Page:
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"Battle Harp", by Himring

Author: Himring
Title: Battle Harp
Rating: PG (for canonical violence)
Theme: Art's Desire (February Challenge)
Prompt: Rohan Icons created by Oshun for the July 2012 Art Challenge: Miniature.
Author's Notes: Oshun comments on the icons: "It is part of my own personal, perhaps AU, canon to imagine that the Rohan as an oral culture made use of harps, including battle harps." The icons, which depict riders and a harp, are here: http://www.lotrgfic.com/viewstory.php?sid=2184&chapter=1
Summary: An early encounter between Gleowine the minstrel and the battle harp--and  also between Gleowine and his future king, Theoden, son of Thengel.
Word Count: c.630 words



The battle harp was smaller than an ordinary harp. The frame was carved in a way that allowed the rider to wedge it securely between neck and  shoulder. The sound of its strings was piercing rather than mellow and resonant. Playing it inside was discouraged.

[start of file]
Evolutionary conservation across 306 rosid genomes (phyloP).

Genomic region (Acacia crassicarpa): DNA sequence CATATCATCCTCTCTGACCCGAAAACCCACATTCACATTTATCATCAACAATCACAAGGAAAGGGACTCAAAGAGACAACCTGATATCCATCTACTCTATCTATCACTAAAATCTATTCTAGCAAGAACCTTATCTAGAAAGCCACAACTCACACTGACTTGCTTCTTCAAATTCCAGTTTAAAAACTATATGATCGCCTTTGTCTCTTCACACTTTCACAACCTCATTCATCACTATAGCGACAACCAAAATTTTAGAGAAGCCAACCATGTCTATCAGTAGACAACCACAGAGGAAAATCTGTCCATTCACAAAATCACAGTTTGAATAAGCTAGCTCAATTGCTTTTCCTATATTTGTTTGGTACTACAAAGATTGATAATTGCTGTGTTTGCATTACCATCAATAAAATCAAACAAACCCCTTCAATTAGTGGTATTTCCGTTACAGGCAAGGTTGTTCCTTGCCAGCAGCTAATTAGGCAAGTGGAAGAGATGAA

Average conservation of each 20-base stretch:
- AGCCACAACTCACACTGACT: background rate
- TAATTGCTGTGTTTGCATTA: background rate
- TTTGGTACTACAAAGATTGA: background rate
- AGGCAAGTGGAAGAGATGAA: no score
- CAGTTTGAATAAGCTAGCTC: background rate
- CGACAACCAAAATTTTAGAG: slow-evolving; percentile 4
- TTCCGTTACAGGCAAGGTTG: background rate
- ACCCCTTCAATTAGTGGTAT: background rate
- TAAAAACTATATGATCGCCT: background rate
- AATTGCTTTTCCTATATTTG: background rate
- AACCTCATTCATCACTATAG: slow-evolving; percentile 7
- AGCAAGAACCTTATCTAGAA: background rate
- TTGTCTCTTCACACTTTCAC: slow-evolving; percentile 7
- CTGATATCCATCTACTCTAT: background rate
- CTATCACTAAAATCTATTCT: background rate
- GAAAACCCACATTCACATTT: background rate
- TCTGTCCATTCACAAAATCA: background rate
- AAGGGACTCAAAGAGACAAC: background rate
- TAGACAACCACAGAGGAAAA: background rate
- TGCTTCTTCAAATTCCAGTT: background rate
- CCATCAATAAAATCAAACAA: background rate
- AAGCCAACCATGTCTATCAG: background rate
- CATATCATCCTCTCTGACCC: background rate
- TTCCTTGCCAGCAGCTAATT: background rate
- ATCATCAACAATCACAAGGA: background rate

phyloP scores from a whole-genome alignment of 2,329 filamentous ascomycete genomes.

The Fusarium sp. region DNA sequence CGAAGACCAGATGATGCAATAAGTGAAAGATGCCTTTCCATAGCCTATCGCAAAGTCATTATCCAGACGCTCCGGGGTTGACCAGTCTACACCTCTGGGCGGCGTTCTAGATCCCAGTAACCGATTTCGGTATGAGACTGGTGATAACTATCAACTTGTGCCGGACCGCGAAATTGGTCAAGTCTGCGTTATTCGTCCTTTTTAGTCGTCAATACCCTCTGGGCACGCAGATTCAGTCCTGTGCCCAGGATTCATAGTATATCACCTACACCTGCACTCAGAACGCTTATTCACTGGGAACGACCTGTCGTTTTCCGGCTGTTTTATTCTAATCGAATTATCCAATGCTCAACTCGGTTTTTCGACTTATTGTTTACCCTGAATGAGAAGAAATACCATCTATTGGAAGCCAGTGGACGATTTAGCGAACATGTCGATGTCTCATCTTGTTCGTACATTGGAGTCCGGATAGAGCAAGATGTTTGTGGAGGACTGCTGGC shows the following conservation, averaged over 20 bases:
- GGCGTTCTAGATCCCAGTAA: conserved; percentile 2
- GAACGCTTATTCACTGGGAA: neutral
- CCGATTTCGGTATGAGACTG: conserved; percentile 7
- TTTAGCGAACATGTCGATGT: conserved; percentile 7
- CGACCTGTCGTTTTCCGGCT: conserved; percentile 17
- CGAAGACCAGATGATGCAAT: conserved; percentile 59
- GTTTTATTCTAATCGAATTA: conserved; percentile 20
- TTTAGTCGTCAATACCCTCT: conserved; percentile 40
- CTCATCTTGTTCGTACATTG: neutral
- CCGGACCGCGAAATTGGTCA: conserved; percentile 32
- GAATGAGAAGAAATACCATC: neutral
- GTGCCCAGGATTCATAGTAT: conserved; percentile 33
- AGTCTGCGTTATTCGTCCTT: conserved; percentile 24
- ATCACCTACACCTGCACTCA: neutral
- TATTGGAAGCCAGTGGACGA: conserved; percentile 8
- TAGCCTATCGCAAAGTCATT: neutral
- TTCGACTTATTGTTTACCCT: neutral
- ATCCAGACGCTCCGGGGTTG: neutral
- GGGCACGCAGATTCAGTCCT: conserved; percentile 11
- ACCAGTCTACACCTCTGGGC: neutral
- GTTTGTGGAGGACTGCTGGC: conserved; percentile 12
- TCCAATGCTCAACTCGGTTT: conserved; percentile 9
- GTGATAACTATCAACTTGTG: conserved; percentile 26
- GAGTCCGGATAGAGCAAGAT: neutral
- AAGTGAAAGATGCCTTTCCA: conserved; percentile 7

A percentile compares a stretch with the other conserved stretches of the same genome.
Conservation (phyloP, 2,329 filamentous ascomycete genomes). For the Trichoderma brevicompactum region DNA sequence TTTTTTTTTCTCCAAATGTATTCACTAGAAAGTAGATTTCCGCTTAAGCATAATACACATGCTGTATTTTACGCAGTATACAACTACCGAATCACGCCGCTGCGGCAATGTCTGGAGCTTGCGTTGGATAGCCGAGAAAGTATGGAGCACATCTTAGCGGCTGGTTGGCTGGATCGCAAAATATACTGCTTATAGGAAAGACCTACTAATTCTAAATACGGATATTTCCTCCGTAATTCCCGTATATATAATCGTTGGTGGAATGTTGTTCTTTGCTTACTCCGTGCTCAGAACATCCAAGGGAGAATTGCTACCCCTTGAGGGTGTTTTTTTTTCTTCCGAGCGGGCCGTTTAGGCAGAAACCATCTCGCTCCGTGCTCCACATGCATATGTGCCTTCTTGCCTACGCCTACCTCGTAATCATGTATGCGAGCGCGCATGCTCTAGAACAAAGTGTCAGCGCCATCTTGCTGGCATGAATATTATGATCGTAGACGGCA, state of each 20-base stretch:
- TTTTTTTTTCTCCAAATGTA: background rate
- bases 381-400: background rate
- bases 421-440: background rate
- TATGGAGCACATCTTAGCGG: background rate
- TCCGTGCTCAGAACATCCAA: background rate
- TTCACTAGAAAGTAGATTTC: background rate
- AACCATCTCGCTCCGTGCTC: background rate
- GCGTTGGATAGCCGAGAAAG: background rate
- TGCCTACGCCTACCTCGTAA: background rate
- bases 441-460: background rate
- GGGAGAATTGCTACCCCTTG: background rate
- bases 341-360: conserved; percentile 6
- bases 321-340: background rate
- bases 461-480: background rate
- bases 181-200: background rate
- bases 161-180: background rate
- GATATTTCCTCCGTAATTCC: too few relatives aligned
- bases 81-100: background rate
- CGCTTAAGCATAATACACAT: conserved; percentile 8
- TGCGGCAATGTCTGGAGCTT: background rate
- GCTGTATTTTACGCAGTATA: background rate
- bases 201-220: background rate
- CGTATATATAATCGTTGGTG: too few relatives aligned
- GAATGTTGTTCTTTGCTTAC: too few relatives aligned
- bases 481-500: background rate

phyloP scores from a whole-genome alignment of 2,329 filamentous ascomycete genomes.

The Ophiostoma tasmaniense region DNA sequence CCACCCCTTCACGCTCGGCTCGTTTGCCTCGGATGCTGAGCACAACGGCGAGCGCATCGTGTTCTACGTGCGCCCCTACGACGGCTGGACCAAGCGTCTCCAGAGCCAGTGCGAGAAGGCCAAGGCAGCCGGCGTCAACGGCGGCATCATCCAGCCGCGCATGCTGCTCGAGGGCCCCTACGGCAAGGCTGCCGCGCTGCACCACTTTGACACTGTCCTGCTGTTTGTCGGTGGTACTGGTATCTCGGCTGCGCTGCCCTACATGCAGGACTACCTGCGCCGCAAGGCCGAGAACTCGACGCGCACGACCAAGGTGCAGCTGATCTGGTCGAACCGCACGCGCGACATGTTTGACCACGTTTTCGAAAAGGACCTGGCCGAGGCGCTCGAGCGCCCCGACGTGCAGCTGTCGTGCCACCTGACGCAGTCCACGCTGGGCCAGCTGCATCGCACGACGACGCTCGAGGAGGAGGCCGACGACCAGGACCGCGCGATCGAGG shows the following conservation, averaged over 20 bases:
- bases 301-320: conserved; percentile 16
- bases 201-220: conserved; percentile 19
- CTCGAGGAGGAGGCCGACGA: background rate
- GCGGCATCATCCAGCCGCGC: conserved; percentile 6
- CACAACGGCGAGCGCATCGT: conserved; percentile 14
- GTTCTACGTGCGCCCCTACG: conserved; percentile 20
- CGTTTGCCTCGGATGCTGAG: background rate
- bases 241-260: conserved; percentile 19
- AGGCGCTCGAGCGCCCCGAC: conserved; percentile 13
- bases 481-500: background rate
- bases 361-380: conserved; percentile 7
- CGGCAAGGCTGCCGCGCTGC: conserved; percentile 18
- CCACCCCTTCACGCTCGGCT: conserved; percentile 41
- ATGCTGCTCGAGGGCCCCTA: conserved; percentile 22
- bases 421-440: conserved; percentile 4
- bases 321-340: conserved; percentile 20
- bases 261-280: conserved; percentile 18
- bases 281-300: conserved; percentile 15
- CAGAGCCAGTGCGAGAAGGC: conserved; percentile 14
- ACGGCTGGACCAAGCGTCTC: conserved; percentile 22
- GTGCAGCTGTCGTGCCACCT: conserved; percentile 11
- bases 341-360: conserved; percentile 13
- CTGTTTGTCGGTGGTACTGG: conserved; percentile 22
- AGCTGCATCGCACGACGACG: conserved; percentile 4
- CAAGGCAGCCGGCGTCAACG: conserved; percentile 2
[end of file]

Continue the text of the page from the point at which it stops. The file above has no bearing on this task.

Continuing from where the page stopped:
Young Gleowine, in the first year of his apprenticeship, was only just beginning to try it out. He sat astride a low wall in Edoras, before the doors of Meduseld, and tentatively plucked a few notes, trying to gauge the right strength and volume. But already his gaze was far off in the distance; in his mind, he was a rider grown, following his chosen lord valiantly into a skirmish in the Eastemnet.

He was brought back to the present with a jolt by the awareness that he had acquired listeners--and from among King Thengel's children, no less! Erkenhild, Thengel's eldest daughter, stood to his left, with her younger brother Theoden beside her. She listened to the sound of the battle harp, frowning, chewing her lower lip, while Theoden merely looked curious and interested.